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Coronavirus terms defined: Social distancing, quarantine, self-monitoring, isolation

By Merritt Jones, | Posted - Mar. 16, 2020 at 7:41 p.m.

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SALT LAKE CITY — With confusion and fear surrounding the coronavirus outbreaks across the country, terms like social distancing and quarantine need some clarification.

Social distancing

Social distancing means avoiding large events and mass gatherings, defined as groups of 50 or more including but not limited to conferences, festivals, parades, concerts, sporting events, weddings, etc.

Though many events are already postponed and canceled due to coronavirus concerns, the CDC asks that events of any size should continue only with adherence to social distancing guidelines. For the next eight weeks, they also ask the public to avoid theaters, shopping centers, schools, churches and public transportation.

As of Monday, President Trump added that for the next 15 days, everyone should avoid gathering in groups of 10 or more. Previously, on Sunday, the CDC asked U.S. citizens to avoid groups of 50 or more.

"Large events and mass gatherings can contribute to the spread of COVID-19 in the United States via travelers who attend these events and introduce the virus to new communities," the CDC explained on their website.

Social distancing also includes avoiding close contact with others.

"Close contact means being within approximately six feet of a person who has COVID-19 for a lengthy period of time," according to Utah’s coronavirus website.

Caring for, living with, or visiting a person who has COVID-19 can count as close contact. It can even occur with those who share a health care waiting area — if the individual is within six feet of an infected person for a lengthy period of time.

Public health officials use the social distancing strategy often to combat influenza and other respiratory diseases.


The CDC defines quarantine as the separation and restriction of movement for people exposed to a contagious disease for active monitoring, "to see if they become sick."

Utah’s coronavirus website adds, "Quarantine means separating a person or group of people who have been exposed to a contagious disease, but have not developed illness (symptoms) from others who have not been exposed."

Groups and persons who have recently traveled to countries where COVID-19 is widespread will be monitored in U.S. Quarantine Stations. Located at ports of entry and land border crossings, these help to limit the introduction and spread of infectious diseases into the United States.

Individuals released from quarantine are no longer considered a risk of spreading the disease.


Federal quarantine is rarely used. In fact, the last large-scale isolation and quarantine occurred during the Spanish Flu pandemic in 1918-1919.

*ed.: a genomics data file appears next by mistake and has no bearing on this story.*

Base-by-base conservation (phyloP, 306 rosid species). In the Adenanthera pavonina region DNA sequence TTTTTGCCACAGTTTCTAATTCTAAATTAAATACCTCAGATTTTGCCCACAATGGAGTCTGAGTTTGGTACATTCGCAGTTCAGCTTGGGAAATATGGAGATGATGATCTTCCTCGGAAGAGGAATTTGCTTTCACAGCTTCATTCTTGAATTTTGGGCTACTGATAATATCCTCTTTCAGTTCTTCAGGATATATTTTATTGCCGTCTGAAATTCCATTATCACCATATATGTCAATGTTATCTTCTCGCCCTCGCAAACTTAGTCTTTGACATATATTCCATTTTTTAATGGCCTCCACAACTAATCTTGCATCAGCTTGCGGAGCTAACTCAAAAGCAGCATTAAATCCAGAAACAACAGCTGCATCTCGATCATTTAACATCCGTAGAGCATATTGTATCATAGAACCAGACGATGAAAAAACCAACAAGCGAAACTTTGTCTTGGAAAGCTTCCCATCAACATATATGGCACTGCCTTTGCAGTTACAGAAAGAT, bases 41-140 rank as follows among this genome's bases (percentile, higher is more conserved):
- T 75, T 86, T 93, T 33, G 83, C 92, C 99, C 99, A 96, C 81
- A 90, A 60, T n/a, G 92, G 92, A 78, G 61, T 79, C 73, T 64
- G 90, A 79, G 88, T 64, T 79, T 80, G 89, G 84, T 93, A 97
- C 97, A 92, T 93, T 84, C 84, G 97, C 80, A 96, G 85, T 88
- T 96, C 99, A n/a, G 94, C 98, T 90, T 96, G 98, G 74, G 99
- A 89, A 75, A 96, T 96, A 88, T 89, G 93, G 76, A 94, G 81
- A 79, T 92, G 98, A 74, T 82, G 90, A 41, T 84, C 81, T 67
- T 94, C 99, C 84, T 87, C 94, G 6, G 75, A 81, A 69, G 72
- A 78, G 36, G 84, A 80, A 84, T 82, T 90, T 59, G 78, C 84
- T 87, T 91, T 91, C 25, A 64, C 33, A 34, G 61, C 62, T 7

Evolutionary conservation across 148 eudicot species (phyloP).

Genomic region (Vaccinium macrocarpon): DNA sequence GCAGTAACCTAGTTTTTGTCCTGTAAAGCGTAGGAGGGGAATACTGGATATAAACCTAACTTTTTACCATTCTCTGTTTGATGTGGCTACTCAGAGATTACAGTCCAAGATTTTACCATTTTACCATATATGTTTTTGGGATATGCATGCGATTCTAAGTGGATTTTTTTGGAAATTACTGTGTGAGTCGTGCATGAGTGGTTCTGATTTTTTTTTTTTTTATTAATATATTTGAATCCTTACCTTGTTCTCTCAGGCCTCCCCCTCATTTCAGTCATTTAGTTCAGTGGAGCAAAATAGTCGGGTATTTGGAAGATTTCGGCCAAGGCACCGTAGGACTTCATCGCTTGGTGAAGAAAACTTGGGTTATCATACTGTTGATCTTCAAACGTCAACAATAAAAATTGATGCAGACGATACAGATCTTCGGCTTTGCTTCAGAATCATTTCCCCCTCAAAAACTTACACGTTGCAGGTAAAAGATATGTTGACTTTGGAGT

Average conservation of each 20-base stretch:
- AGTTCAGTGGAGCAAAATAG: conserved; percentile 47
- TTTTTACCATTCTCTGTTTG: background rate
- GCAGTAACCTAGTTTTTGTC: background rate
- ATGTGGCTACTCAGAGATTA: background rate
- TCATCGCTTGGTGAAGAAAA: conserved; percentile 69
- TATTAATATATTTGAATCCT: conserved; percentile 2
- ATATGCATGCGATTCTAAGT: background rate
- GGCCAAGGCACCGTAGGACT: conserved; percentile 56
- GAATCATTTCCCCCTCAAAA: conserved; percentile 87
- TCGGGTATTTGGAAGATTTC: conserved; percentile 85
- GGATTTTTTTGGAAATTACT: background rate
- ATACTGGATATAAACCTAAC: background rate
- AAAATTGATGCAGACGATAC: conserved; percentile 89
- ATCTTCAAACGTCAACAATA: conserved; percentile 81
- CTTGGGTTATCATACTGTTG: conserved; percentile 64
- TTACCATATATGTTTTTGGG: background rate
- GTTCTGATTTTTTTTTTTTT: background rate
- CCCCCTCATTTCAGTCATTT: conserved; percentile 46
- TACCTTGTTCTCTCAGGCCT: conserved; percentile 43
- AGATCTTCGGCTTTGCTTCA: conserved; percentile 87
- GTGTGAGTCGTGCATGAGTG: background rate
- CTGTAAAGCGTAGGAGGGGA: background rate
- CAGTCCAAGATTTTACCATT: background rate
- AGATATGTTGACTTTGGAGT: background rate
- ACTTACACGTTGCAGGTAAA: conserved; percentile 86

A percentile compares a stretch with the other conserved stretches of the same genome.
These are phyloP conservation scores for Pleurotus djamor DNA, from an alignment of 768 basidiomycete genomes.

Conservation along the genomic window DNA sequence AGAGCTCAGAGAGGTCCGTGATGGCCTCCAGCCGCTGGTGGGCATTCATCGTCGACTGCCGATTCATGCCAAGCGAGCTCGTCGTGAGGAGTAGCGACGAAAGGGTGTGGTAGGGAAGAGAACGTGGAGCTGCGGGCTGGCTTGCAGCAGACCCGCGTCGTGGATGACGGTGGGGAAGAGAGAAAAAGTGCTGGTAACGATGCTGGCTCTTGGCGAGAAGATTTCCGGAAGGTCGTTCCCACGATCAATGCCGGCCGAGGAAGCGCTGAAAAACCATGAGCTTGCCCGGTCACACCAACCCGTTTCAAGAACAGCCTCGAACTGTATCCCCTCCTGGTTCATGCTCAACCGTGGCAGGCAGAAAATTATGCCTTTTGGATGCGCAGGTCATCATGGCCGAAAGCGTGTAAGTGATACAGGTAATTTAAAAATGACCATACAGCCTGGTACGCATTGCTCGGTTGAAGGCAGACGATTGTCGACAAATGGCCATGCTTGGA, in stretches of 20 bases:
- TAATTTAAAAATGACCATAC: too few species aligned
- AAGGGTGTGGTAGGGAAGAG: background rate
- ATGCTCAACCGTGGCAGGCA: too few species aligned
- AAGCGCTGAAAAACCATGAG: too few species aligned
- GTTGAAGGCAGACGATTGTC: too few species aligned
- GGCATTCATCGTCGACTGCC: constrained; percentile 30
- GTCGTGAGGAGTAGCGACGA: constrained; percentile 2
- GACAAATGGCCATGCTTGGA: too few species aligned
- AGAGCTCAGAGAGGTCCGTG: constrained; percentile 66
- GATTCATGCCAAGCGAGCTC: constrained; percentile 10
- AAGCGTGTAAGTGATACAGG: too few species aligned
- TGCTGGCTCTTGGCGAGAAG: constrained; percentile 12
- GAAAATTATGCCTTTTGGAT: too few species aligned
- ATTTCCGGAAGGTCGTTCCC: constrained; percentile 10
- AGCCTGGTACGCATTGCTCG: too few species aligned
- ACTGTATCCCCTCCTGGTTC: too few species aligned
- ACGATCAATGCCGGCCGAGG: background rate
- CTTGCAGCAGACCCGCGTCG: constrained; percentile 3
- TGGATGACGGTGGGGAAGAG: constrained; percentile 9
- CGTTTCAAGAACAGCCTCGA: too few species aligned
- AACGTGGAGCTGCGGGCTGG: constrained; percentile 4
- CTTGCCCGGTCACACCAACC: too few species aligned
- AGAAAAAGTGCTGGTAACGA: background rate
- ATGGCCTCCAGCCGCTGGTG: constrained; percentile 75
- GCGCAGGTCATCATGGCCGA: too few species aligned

"In recent history, only a few public health events have prompted federal isolation or quarantine orders," according to the CDC.

At this time, Utah officials are just asking people to socially distance themselves from others.


As defined by the CDC, isolation "separates sick people with a contagious disease from people who are not sick," differing from a quarantine that separates individuals who are exposed without symptoms from healthy persons.

Each state has laws to protect the health and welfare of people within their borders. This includes enacting requirements of isolation or quarantine, "to control the spread of disease within their borders," according to the CDC.

Currently, anyone traveling from an area where COVID-19 is widespread that has not already been under quarantine should self-isolate for two weeks. This also applies to individuals who have had close contact with someone infected with the virus or disease.

Both isolation and quarantine help protect the public by preventing exposure to people who may or may not have a contagious disease.


The CDC encourages all U.S. citizens to check themselves for coronavirus symptoms — a fever, cough and shortness of breath — as concerns with exposure arise. Also to continue protecting others by staying at home if you’re sick and covering coughs and sneezes.

Sanitizing all surfaces also remains important.

Experts say the virus spreads from person-to-person, through respiratory droplets produced by coughs or sneezes. Utahns should continue to avoid close contact with sick individuals and wash their hands often.

"You may also be at risk if you have direct contact with infectious secretions of a person with COVID-19 (e.g., being coughed on)," Utah’s coronavirus website states.

Those who are sick should wear a facemask around others. Those who are healthy do not need a facemask. The masks' purpose is to keep sick individuals from spreading illness.

If you believe you may have the novel coronavirus or COVID-19, call your health care provider first. For more information on what to do if you are sick, please visit CDC’s "What to do if you are sick" page.

Utah’s coronavirus website also encourages Utahns to keep in mind the time of year. Cold and flu season are still abroad, and allergy season is beginning for many. You are still more likely to get the flu than the coronavirus.

Coronavirus (COVID-19) resources


  • To help mitigate infectious transmission of COVID-19, health care officials advise anyone who thinks they might have the virus to first call their doctor before going to a hospital
  • Wash hands thoroughly and often
  • Stay home if you’re feeling sick
  • Don’t touch your face
  • Cough or sneeze in your elbow or a tissue

Risk and symptoms

  • Utah is seeing a growing number of cases, state counts by county can be found here and global updates can be found here.
  • Infected patients typically have a fever, cough and shortness of breath


Merritt Jones


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